Thursday, April 4, 2013

Nobody Should Brag About Their IQ

[This rant is largely fueled by a series of recent exchanges I have had with some rather annoying individuals.]

Nobody should brag about their IQ, and (apart from the simple fact that it's an annoying behavior) I'm going to tell you why.

Now, first off, many people who make claims like this do so on the basis that it's not the only means of measuring intelligence. That's certainly true, but in terms of assessing pure mental processing power, it's still probably the best (and certainly the most widely accepted) system we've got. Thus, I'm not going to attack it on that basis. Nor is this going to be the angry rant of a man who feels snubbed because his own score isn't high enough for his liking. I've actually taken a real IQ test (not one of those phony internet ones) and my score placed me comfortably within the 99th percentile, so I personally have nothing to gain from this post. If anything, most of this is a direct attack on me and people like me.

What this really is, with IQ simply serving as the most obvious and easily measurable target, is an attack on people who believe that they are entitled to praise for being intelligent.

Human intelligence, in its simplest form, is a brain's ability to receive, analyze, sort, store, access, and apply information. Every measure of intelligence, from creative problem solving to trivia games, employs some combination of these basic mechanisms. As such, while you can study, learn, and actively engage your mind in any number of ways that will help improve your knowledge or critical thinking skills, pure intelligence is largely a product of predetermined brain development. In short, you don't really have a choice in the matter. As unpleasant as this notion may be, it is basically true. Studies have consistently shown that the wide range of "brain enhancing" activities parents employ with their children have a minimal effect, and while some activities (like playing chess) do have a more positive cognitive effects than other activities (like watching Jersey Shore), again these effects are relatively minor when compared with overall patterns of brain development.

So, while you can help out the process a little bit, nobody really gets to decide how smart they are. Obviously that does not mean that intelligence is valueless, though it does mean that nobody should really be proud of it. I didn't choose or achieve my own level of intelligence any more than I chose to be 5'11". If people with IQs over 130 want to form groups like Mensa where they pat each other on the back for their brainpower, then fine. But it's a bit like people who are over 6'6" forming a club where they all sit around congratulating each other on being tall. It is, in a word, pointless.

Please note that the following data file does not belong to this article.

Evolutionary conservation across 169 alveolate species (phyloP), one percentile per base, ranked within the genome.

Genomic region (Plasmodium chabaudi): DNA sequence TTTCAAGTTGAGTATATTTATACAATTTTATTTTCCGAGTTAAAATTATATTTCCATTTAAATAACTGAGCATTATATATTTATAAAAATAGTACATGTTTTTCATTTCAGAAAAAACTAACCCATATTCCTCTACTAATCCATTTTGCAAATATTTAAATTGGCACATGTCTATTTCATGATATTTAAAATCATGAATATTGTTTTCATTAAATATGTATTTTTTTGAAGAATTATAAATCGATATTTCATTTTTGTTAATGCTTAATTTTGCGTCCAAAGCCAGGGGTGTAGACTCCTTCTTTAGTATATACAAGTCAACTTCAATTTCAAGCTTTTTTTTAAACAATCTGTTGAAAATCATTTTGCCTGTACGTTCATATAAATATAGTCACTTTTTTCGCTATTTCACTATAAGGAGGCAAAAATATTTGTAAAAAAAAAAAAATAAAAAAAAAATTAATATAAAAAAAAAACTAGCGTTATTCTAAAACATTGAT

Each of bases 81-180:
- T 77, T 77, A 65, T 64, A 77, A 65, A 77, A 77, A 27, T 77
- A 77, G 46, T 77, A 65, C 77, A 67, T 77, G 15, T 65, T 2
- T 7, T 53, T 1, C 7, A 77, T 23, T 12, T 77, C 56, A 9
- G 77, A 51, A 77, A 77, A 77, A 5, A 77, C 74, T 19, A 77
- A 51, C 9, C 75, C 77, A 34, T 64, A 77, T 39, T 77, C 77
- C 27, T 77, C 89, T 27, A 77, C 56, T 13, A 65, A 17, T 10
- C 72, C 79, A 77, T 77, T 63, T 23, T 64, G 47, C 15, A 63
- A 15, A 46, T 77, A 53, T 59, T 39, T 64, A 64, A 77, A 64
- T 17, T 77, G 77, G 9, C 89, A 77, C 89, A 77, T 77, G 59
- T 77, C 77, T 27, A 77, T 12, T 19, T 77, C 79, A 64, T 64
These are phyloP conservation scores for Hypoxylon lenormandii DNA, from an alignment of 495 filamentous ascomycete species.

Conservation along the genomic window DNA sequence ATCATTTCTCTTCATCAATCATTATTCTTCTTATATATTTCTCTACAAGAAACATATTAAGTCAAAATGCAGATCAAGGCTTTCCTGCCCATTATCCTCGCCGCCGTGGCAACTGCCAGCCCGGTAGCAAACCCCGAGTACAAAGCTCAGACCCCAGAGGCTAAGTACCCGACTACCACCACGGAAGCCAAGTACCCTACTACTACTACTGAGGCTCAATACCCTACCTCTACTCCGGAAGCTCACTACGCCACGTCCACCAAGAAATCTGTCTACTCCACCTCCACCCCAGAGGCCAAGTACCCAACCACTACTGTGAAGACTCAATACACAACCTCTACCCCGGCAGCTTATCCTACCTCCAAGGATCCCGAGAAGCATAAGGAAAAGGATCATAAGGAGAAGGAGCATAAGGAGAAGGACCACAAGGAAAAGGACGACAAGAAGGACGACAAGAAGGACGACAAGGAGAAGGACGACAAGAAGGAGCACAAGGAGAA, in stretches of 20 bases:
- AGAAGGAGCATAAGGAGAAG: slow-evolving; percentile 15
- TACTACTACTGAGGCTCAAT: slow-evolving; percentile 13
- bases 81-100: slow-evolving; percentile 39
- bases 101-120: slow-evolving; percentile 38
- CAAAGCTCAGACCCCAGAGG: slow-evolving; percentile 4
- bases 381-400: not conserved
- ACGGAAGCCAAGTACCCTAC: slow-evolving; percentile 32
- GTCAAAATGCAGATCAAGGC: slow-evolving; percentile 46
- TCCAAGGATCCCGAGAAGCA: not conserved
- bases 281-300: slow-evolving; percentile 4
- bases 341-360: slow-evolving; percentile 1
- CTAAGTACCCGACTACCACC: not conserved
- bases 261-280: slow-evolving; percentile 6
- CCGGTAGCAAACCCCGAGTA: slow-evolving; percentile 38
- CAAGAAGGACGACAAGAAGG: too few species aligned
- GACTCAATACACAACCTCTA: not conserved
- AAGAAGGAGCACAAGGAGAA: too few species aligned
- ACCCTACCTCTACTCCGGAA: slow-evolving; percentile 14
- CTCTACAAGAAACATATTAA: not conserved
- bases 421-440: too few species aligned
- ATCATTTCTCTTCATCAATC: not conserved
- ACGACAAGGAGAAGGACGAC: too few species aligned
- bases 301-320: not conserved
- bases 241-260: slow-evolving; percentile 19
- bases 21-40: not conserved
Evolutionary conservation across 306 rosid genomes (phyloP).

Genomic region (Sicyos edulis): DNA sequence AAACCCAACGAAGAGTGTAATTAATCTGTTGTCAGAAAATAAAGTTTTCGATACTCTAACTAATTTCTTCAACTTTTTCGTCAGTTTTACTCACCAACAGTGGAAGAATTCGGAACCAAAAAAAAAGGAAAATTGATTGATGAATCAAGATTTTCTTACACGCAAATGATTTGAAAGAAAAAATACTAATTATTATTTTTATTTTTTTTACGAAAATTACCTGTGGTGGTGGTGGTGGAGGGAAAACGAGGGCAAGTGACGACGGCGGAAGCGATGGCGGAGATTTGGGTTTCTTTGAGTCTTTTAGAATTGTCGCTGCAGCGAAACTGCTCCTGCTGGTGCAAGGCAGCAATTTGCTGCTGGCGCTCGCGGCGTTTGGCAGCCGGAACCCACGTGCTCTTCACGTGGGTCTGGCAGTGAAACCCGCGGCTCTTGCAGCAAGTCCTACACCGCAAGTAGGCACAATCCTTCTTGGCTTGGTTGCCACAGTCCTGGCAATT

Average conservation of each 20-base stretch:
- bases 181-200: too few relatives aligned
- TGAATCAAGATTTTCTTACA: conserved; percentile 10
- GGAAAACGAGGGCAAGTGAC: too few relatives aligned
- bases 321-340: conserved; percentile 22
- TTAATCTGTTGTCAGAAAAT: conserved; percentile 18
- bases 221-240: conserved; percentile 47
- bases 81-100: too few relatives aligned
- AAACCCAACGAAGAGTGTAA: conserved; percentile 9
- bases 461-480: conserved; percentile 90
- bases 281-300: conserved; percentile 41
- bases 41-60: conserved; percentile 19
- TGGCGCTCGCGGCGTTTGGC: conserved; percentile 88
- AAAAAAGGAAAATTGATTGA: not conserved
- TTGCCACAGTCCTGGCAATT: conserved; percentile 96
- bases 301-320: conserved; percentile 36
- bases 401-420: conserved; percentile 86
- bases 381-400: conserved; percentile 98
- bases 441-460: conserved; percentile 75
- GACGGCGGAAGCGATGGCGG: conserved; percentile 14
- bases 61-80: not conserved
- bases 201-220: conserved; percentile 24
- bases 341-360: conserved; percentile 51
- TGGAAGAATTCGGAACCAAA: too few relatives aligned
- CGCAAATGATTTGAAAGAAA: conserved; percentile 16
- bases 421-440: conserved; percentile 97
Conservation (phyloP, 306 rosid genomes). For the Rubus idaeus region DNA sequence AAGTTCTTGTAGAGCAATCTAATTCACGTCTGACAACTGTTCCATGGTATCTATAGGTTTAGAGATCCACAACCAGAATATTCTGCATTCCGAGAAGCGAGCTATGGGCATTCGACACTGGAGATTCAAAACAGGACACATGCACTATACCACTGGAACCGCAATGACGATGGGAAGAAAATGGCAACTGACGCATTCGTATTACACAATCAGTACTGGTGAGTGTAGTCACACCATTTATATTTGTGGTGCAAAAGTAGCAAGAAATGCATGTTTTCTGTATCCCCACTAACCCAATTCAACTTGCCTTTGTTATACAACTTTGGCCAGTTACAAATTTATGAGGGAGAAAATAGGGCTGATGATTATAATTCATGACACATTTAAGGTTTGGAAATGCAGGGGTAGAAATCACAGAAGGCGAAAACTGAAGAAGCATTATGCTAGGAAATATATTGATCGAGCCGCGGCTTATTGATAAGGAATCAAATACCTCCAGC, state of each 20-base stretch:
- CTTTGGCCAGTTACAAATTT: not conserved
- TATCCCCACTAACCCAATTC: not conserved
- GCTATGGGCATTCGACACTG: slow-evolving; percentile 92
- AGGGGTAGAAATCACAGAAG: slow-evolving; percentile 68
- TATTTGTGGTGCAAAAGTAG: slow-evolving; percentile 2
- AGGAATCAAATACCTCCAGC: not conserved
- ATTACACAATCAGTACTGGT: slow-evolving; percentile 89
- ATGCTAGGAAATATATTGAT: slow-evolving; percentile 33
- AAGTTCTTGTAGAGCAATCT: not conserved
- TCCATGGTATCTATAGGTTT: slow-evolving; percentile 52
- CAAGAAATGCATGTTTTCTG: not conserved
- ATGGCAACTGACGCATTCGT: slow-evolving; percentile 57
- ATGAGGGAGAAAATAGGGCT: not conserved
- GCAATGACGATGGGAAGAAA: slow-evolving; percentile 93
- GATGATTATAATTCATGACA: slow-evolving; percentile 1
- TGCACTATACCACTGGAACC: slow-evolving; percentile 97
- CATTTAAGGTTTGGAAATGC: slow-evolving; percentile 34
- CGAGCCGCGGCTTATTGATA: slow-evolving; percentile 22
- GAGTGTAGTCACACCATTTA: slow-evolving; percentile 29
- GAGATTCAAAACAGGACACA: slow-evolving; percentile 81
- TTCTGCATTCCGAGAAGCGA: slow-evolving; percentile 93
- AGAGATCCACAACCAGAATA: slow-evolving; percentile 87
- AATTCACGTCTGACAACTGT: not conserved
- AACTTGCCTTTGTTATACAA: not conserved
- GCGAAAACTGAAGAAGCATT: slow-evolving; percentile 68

Now as I said, I'm not claiming intelligence has no value. In fact, I think it's extremely valuable, which is why it really bothers me when people fall back on it as a way to feel good about themselves when their lack of personal achievement is highlighted.

"Well I may not have accomplished anything, but at least I'm smart." (I realize nobody actually says that, but I'm paraphrasing a basic idea we've all encountered far too frequently.)

See, the problem here is the notion that a failure to achieve is somehow softened by intelligence. It is not. If anything, a person who has never accomplished anything despite the tremendous advantage of being really smart ought be ashamed of themselves more than anything else. People who join groups like Mensa feel the need to have their intelligence recognized. Why? If they've never done anything with it, what praise and recognition do they deserve? Do all those tall guys deserve recognition for the fact that they, in theory, were born with the physical tools to become NBA stars? Of course not. If you didn't choose something, and you haven't used it to do anything productive, then it's meaningless as a focus for praise. On the other hand, if you are intelligent and you actually have done something with it, then you are probably already getting praise and respect for curing AIDS or inventing hover-shoes or whatever. So if you're smart and nobody seems to care, maybe the problem is you. Instead of running around telling strangers on the internet how high your IQ is (stupid Patrick, I hate that guy) maybe you should use that supposedly mighty brain to come up with something worthwhile.

And that, ladies and gentlemen, is why nobody should brag about their IQ.

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